Back Home- Slow lessons from the students of AFS

I was riding my bike the other night and it hit me. I’m back in Brooklyn.

This wasn’t a revelation. We’ve been back from our African adventure for over a month. It wasn’t that I suddenly “woke up” riding my bike in Brooklyn. To the contrary…. it was this sinking feeling at how quickly our adventure had been covered up by the waves our daily life back here in America. I was back on my bike… going back to my apartment after a long day, back to my kitchen, back to my dinner.

I think we are all hitchhikers who just like to play house. We are made of whatever we have eaten for breakfast…. Whatever color and nationality the dirt is under our fingernails from the day’s travel. We like to think that we inhabit every moment but the truth is that every moment and experience inhabits us (and then moves on).

In some ways it has been disheartening to Erin and I that we can’t keep the sights and sounds of our remarkable travels in our brains and on the tips of our tounges… but we cannot. I can tell the rest of this year will be spent carefully crafting videos for our various project with not only the goal of telling these important stories, but also with an eye towards meditating on the people we met, the problems we saw and the occasional small moment that made us feel like there truly is a world worth doing anything we can to improve.

But as I’ve said… life moves on (whether you want it to or not!) and so does our work. This month, while I’m already lamenting the quick fade of my Kiswahili skills, we had the pleasure of working with one of our favorite clients AFS, one of the oldest international exchange organizations in the world.

We shot two videos for AFS, interviewing exchange students at the end of their 10 month high school exchanges and to my surprise the answer to my malaise came from the mouths of these impressive young people.

Half way through one interview, a student who spent a year in Ghana was struggling to define her difficult experience. As she stumbled I saw familiar look in her eyes, the look of all people who see things so different and wonderful that the right words can’t be found. But then struggled on to beautifully about the magic of bonding with her host brothers, of eating with her hands, of learning to play the drum, of traveling the country.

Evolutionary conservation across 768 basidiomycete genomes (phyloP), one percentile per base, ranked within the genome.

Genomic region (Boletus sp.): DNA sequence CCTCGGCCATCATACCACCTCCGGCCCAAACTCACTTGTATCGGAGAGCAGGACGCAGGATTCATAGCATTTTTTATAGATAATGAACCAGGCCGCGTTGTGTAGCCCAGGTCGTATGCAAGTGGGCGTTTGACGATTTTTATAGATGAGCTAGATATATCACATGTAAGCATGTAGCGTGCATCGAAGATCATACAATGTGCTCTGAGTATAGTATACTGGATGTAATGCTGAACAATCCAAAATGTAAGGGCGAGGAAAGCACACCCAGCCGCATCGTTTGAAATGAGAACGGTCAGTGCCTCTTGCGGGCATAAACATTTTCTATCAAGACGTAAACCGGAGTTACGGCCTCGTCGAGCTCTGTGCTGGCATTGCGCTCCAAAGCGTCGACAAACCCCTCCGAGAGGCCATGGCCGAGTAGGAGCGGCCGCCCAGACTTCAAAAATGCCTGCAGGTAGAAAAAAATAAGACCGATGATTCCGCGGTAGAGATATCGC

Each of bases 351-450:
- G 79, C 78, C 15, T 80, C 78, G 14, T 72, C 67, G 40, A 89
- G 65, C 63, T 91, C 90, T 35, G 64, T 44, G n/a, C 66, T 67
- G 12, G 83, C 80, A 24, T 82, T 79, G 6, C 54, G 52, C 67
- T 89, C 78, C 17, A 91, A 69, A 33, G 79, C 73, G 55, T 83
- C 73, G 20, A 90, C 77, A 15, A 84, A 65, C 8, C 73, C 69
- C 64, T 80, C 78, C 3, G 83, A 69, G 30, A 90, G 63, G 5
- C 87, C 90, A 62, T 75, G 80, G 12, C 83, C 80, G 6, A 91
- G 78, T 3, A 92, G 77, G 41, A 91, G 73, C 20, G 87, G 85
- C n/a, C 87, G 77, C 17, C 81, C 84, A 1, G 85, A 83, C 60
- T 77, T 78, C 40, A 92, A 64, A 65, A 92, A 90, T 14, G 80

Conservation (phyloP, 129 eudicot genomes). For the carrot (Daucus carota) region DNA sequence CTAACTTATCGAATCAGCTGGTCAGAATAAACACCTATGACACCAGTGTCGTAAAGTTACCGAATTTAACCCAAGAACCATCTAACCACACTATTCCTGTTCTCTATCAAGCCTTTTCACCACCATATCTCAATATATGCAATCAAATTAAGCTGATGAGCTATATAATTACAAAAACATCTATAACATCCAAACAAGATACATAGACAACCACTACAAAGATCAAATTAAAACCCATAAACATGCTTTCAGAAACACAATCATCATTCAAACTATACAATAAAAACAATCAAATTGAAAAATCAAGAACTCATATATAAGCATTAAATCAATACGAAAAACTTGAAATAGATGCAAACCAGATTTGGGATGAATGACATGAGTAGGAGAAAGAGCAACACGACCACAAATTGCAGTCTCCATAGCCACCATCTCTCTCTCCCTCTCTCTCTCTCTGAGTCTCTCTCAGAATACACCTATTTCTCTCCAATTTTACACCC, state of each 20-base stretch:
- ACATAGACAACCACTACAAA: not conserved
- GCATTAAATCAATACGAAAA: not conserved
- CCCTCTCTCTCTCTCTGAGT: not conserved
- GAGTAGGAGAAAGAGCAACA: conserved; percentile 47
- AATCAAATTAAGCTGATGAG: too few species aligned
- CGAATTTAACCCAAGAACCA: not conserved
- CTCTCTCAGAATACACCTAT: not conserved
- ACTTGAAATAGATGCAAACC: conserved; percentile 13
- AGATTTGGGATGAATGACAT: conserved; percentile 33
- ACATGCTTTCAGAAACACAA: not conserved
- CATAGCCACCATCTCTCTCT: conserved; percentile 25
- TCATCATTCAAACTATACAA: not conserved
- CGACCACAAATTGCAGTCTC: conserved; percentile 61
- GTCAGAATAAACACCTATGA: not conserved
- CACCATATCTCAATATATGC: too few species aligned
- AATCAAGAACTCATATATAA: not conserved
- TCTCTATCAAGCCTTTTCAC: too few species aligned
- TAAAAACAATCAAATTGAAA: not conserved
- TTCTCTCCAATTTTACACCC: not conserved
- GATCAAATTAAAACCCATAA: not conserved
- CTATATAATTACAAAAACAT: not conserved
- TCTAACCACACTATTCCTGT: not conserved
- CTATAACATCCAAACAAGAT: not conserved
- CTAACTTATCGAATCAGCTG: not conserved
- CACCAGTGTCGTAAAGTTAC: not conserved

Still more impressive were the exchange students from abroad who descended on Washington DC to meet officials at the State Department. During a Q&A session, we heard some of the bravest, most intelligent questions from these kids (all from countries with large Muslim populations). It moved me to hear the collective voice of those kids in that room. It made me proud to live in a country that makes itself open to such questions and proud to work for such an organization that teaches kids they have the right to ask them.

What we learned from the students of AFS is that it takes a lifetime to absorb the lessons of traveling abroad. It takes patience and creativity to tell these stories. From Good Eye Video we can promise the full force of our talents and the commitment of our hearts to try to share a piece of the gifts we were given by people in little villages and in sprawling slums. Of simple words and food and sights that really have changed us… even though we don’t know it (yet).



  1. Nancy Weis-Sanfo
    August 4, 2010

    So interesting to see how working with AFS has affected you Dan! I know your videos have had a huge impact on our volunteers and families. Thanks for helping us give families a peek into what hosting can be like.

  2. Bruce
    August 5, 2010

    Dan, I am so happy you have become an AFSer (though in an unconventional way…). It is true that all my life I have been, at unforeseen moments, integrating what I saw and learned during my year in Argentina as an AFSer. Think of it: an experience that lasts and gets better for 40 years!

  3. Abby
    August 19, 2010

    I think you know how I feel about this :)

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